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There are a couple of stories going around about modern women that must be true since we've heard them so many times in the media, right?

Don't bet on it.Here are two examples of phony "facts" about contemporary women that have often been trumpeted in newspapers, magazines and on TV. I admit that I believed them myself until not too long ago.

First, what's the most common thing that radical feminists did in the late 1960s to dramatize their protests? (Burn their bras, of course.)

Second, what was a middle-aged single woman's chance of getting married in the 1980s? (Because of the severe man shortage at the time, she was actually more likely to be killed by a terrorist than to marry.)

We all assumed both assertions to be true because we read or heard about them so frequently in the past two decades.

To characterize a radical feminist, just mention her burning a bra. To convince an unmarried female to get hooked when she had an offer, just remind her of the greater statistical odds of a terrorist attacking her than of another bachelor proposing if she waits too long.

But neither of these assumptions is at all factual, and we've simply been misled about them by the press.

I'm indebted to Victoria A. Rebeck, assistant editor at Christian Century magazine, for pointing out the debunking of the bra-burning and spinster-boom myths in Susan Faludi's best-selling book "Backlash: The Undeclared War Against American Women."

Rebeck asked me in her letter, "Are these, then, examples of urban legends or just bad journalism?"

I'd say it's a combination of both. Let's review each case.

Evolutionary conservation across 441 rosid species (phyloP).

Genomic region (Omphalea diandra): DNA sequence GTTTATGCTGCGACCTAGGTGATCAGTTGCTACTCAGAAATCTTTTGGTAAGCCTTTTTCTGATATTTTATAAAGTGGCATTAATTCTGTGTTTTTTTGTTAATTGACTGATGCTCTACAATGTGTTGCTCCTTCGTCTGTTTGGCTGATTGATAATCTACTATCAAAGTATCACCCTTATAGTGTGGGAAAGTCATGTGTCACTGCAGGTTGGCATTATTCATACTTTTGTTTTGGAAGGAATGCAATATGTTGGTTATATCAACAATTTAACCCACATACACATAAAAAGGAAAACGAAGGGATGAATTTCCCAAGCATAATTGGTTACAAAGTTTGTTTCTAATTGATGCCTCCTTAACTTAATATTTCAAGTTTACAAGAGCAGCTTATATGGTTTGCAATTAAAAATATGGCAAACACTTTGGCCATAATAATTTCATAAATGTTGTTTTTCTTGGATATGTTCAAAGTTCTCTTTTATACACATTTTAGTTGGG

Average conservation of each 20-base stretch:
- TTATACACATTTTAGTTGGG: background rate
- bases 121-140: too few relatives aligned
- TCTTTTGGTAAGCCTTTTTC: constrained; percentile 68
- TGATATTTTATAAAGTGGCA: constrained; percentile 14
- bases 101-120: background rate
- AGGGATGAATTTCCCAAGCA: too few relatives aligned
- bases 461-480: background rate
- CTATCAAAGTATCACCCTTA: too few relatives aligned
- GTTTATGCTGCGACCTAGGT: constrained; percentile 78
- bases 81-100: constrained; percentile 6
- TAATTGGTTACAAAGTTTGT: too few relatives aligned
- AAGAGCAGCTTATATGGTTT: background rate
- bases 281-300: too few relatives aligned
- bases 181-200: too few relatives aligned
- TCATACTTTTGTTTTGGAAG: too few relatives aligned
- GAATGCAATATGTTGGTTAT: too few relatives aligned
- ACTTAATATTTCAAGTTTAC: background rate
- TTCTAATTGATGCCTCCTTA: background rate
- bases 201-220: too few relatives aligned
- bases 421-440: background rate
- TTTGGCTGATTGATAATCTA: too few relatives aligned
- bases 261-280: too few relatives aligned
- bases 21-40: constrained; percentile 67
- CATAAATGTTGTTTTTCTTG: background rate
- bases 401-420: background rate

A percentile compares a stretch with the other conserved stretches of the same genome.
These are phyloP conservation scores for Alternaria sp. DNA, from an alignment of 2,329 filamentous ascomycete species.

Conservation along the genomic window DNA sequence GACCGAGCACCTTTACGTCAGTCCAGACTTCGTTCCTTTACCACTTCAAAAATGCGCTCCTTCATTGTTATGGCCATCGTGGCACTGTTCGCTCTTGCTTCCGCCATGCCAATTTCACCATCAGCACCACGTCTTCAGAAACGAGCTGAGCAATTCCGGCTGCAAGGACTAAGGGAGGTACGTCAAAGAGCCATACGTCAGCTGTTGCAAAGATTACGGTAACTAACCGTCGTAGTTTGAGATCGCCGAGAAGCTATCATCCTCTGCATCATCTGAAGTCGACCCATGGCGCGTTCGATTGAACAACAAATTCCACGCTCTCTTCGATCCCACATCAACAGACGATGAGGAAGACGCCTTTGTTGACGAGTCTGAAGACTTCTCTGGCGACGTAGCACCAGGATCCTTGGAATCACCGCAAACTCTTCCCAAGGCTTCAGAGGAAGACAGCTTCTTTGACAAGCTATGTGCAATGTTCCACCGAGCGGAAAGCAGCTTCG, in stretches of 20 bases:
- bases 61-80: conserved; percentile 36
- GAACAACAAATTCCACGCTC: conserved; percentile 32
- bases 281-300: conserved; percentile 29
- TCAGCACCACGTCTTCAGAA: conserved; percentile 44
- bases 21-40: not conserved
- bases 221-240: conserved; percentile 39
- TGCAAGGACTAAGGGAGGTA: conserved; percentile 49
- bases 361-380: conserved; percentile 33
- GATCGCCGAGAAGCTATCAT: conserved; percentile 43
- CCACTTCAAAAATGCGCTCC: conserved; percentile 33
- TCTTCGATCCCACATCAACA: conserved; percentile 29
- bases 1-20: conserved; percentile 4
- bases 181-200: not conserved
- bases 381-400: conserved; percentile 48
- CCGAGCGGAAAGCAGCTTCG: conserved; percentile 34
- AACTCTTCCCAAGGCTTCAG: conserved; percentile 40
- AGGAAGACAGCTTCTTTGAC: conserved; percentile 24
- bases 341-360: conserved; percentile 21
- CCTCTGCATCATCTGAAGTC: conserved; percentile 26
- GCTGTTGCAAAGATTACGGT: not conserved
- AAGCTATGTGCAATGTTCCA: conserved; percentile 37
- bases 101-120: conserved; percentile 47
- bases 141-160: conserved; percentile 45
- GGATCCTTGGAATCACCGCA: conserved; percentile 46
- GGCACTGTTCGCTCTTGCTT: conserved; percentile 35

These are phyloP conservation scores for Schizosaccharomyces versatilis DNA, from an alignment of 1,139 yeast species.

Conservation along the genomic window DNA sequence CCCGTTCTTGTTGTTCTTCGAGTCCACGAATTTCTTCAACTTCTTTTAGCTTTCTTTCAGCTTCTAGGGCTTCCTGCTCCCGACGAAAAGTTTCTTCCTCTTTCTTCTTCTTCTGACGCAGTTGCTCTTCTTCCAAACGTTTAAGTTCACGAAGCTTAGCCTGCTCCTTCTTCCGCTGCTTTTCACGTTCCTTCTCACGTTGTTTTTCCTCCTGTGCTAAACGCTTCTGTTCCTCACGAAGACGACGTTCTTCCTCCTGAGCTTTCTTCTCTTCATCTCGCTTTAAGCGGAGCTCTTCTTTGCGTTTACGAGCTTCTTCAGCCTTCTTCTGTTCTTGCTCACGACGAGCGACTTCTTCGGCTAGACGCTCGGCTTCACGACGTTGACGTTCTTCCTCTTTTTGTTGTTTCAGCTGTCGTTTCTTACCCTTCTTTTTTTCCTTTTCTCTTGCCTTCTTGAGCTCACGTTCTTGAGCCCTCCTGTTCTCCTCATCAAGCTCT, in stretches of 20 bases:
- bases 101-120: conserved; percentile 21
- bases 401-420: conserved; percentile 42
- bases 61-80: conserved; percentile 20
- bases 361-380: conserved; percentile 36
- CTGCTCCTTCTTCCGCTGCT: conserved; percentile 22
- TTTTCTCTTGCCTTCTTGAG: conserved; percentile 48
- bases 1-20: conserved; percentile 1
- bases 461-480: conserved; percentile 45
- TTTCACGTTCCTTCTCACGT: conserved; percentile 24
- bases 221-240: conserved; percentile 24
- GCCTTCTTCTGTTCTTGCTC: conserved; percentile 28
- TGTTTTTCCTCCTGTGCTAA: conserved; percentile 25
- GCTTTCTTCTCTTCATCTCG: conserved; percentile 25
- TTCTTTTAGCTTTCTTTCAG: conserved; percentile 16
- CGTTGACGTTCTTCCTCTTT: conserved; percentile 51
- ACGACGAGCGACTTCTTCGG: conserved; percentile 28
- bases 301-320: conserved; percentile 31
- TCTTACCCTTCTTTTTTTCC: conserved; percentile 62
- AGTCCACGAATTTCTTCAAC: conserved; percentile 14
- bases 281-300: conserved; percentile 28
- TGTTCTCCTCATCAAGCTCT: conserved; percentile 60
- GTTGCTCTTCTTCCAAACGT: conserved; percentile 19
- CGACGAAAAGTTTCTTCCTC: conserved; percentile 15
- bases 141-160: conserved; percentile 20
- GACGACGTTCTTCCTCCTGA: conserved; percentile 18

Faludi's research revealed that although some women in the late 1960s had tossed padded brassieres into a trash can to protest the Miss America pageant, "no one actually burned a bra that day."

"Yet," she wrote, "to read the press accounts of the time, the bonfires of feminism nearly cremated the lingerie industry." The image of women burning their bras became a symbol of feminist dissent, although such an incident apparently never happened.

Rebeck in her letter mentioned two recent instances she'd noted of people being interviewed in the broadcast media who made reference to bra burning as a typical feminist tactic.

Faludi traced the second idea - that there aren't enough marriageable men to go around - to the Victorian period. This "spinster boom" theory again got heavy media coverage in the 1980s. For example, in 1986, Newsweek quoted "dire statistics" supporting the assumption, but they were all drawn from a "flawed and unpublished" study that was later discredited.

Newsweek's killed-by-a-terrorist comparison, it turns out, was the result of a reporter saying it as a joke, "and the next thing we knew, one of the writers in New York took it seriously and it ended up in print."

Exact origins of the bra-burning and spinster-boom stories are sketchy, like those of most urban legends. But, once established, the vivid stories seemed to acquire a life of their own and were repeated person-to-person, and publication-to-publication, without most people questioning their validity.

Also, like urban legends, the stories kept varying slightly in detail. Sometimes they were supported by seemingly authentic references to dates, places and people. Then you might hear something like, "A woman my sister's boyfriend knows really did burn her bra at a demonstration held at some university in California, probably Berkeley."

So it seems to be bad journalism that started and perpetuated the two stories. But it was urban-legend tradition that provided the narrative patterns that helped them evolve and fostered people's uncritical willingness to believe that the stories were true.

1992 United Feature Syndicate Inc.